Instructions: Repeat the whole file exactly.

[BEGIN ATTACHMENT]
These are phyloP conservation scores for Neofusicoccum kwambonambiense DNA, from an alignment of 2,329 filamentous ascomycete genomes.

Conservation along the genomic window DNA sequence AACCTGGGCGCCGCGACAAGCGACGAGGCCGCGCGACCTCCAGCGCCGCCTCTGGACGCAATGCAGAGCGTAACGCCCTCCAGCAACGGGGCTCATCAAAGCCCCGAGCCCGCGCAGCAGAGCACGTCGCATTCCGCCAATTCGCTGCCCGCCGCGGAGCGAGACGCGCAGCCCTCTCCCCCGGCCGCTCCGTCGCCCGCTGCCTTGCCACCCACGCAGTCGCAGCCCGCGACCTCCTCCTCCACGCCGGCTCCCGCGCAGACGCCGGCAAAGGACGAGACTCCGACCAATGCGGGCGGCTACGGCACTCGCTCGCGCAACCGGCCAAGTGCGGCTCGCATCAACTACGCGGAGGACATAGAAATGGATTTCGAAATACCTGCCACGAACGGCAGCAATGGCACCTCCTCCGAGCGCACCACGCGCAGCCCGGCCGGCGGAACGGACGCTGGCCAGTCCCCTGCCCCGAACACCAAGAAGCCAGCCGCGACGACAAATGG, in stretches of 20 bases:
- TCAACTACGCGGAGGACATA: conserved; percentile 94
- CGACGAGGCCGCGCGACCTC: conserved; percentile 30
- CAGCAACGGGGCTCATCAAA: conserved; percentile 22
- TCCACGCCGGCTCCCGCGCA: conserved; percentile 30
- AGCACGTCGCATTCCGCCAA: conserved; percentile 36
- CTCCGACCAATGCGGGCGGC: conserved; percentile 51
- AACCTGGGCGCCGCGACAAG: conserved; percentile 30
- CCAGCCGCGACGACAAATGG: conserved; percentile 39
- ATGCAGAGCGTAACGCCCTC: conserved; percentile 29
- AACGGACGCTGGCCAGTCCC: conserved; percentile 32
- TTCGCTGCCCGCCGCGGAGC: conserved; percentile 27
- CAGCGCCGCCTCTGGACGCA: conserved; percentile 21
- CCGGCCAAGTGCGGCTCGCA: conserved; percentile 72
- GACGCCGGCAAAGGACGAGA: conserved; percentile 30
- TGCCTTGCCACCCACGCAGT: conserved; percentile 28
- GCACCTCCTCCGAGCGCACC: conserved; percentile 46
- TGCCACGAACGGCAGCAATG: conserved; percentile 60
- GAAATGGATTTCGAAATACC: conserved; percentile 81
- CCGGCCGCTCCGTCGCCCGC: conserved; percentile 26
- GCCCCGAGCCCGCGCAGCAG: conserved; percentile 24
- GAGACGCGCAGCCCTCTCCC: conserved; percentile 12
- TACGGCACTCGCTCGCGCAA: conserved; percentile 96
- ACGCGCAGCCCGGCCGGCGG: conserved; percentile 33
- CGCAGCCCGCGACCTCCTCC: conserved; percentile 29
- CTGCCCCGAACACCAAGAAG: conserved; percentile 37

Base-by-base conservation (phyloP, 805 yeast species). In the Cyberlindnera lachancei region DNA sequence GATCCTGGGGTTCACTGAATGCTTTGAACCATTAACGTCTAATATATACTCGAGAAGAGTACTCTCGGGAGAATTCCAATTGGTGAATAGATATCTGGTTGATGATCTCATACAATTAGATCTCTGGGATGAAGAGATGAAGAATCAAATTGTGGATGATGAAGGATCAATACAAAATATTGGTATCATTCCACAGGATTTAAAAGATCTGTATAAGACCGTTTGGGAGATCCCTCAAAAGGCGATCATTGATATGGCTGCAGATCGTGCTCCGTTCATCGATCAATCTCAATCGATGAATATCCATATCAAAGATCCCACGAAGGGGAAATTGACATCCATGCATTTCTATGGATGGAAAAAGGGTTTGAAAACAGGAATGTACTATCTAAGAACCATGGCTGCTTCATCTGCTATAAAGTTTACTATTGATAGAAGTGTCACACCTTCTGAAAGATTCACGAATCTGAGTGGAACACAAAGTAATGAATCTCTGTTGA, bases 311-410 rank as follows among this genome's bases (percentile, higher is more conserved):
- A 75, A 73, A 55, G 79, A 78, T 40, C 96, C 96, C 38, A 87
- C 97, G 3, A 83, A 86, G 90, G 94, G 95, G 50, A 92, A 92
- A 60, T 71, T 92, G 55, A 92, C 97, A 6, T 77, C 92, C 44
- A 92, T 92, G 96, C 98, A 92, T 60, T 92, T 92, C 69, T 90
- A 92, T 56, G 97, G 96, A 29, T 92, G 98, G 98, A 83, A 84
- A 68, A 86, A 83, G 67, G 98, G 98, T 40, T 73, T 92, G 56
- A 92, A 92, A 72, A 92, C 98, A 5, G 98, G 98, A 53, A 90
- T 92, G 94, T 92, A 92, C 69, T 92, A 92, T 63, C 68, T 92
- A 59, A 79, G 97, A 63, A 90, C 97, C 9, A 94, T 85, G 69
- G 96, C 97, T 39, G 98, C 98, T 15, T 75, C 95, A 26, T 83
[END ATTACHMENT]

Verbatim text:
These are phyloP conservation scores for Neofusicoccum kwambonambiense DNA, from an alignment of 2,329 filamentous ascomycete genomes.

Conservation along the genomic window DNA sequence AACCTGGGCGCCGCGACAAGCGACGAGGCCGCGCGACCTCCAGCGCCGCCTCTGGACGCAATGCAGAGCGTAACGCCCTCCAGCAACGGGGCTCATCAAAGCCCCGAGCCCGCGCAGCAGAGCACGTCGCATTCCGCCAATTCGCTGCCCGCCGCGGAGCGAGACGCGCAGCCCTCTCCCCCGGCCGCTCCGTCGCCCGCTGCCTTGCCACCCACGCAGTCGCAGCCCGCGACCTCCTCCTCCACGCCGGCTCCCGCGCAGACGCCGGCAAAGGACGAGACTCCGACCAATGCGGGCGGCTACGGCACTCGCTCGCGCAACCGGCCAAGTGCGGCTCGCATCAACTACGCGGAGGACATAGAAATGGATTTCGAAATACCTGCCACGAACGGCAGCAATGGCACCTCCTCCGAGCGCACCACGCGCAGCCCGGCCGGCGGAACGGACGCTGGCCAGTCCCCTGCCCCGAACACCAAGAAGCCAGCCGCGACGACAAATGG, in stretches of 20 bases:
- TCAACTACGCGGAGGACATA: conserved; percentile 94
- CGACGAGGCCGCGCGACCTC: conserved; percentile 30
- CAGCAACGGGGCTCATCAAA: conserved; percentile 22
- TCCACGCCGGCTCCCGCGCA: conserved; percentile 30
- AGCACGTCGCATTCCGCCAA: conserved; percentile 36
- CTCCGACCAATGCGGGCGGC: conserved; percentile 51
- AACCTGGGCGCCGCGACAAG: conserved; percentile 30
- CCAGCCGCGACGACAAATGG: conserved; percentile 39
- ATGCAGAGCGTAACGCCCTC: conserved; percentile 29
- AACGGACGCTGGCCAGTCCC: conserved; percentile 32
- TTCGCTGCCCGCCGCGGAGC: conserved; percentile 27
- CAGCGCCGCCTCTGGACGCA: conserved; percentile 21
- CCGGCCAAGTGCGGCTCGCA: conserved; percentile 72
- GACGCCGGCAAAGGACGAGA: conserved; percentile 30
- TGCCTTGCCACCCACGCAGT: conserved; percentile 28
- GCACCTCCTCCGAGCGCACC: conserved; percentile 46
- TGCCACGAACGGCAGCAATG: conserved; percentile 60
- GAAATGGATTTCGAAATACC: conserved; percentile 81
- CCGGCCGCTCCGTCGCCCGC: conserved; percentile 26
- GCCCCGAGCCCGCGCAGCAG: conserved; percentile 24
- GAGACGCGCAGCCCTCTCCC: conserved; percentile 12
- TACGGCACTCGCTCGCGCAA: conserved; percentile 96
- ACGCGCAGCCCGGCCGGCGG: conserved; percentile 33
- CGCAGCCCGCGACCTCCTCC: conserved; percentile 29
- CTGCCCCGAACACCAAGAAG: conserved; percentile 37

Base-by-base conservation (phyloP, 805 yeast species). In the Cyberlindnera lachancei region DNA sequence GATCCTGGGGTTCACTGAATGCTTTGAACCATTAACGTCTAATATATACTCGAGAAGAGTACTCTCGGGAGAATTCCAATTGGTGAATAGATATCTGGTTGATGATCTCATACAATTAGATCTCTGGGATGAAGAGATGAAGAATCAAATTGTGGATGATGAAGGATCAATACAAAATATTGGTATCATTCCACAGGATTTAAAAGATCTGTATAAGACCGTTTGGGAGATCCCTCAAAAGGCGATCATTGATATGGCTGCAGATCGTGCTCCGTTCATCGATCAATCTCAATCGATGAATATCCATATCAAAGATCCCACGAAGGGGAAATTGACATCCATGCATTTCTATGGATGGAAAAAGGGTTTGAAAACAGGAATGTACTATCTAAGAACCATGGCTGCTTCATCTGCTATAAAGTTTACTATTGATAGAAGTGTCACACCTTCTGAAAGATTCACGAATCTGAGTGGAACACAAAGTAATGAATCTCTGTTGA, bases 311-410 rank as follows among this genome's bases (percentile, higher is more conserved):
- A 75, A 73, A 55, G 79, A 78, T 40, C 96, C 96, C 38, A 87
- C 97, G 3, A 83, A 86, G 90, G 94, G 95, G 50, A 92, A 92
- A 60, T 71, T 92, G 55, A 92, C 97, A 6, T 77, C 92, C 44
- A 92, T 92, G 96, C 98, A 92, T 60, T 92, T 92, C 69, T 90
- A 92, T 56, G 97, G 96, A 29, T 92, G 98, G 98, A 83, A 84
- A 68, A 86, A 83, G 67, G 98, G 98, T 40, T 73, T 92, G 56
- A 92, A 92, A 72, A 92, C 98, A 5, G 98, G 98, A 53, A 90
- T 92, G 94, T 92, A 92, C 69, T 92, A 92, T 63, C 68, T 92
- A 59, A 79, G 97, A 63, A 90, C 97, C 9, A 94, T 85, G 69
- G 96, C 97, T 39, G 98, C 98, T 15, T 75, C 95, A 26, T 83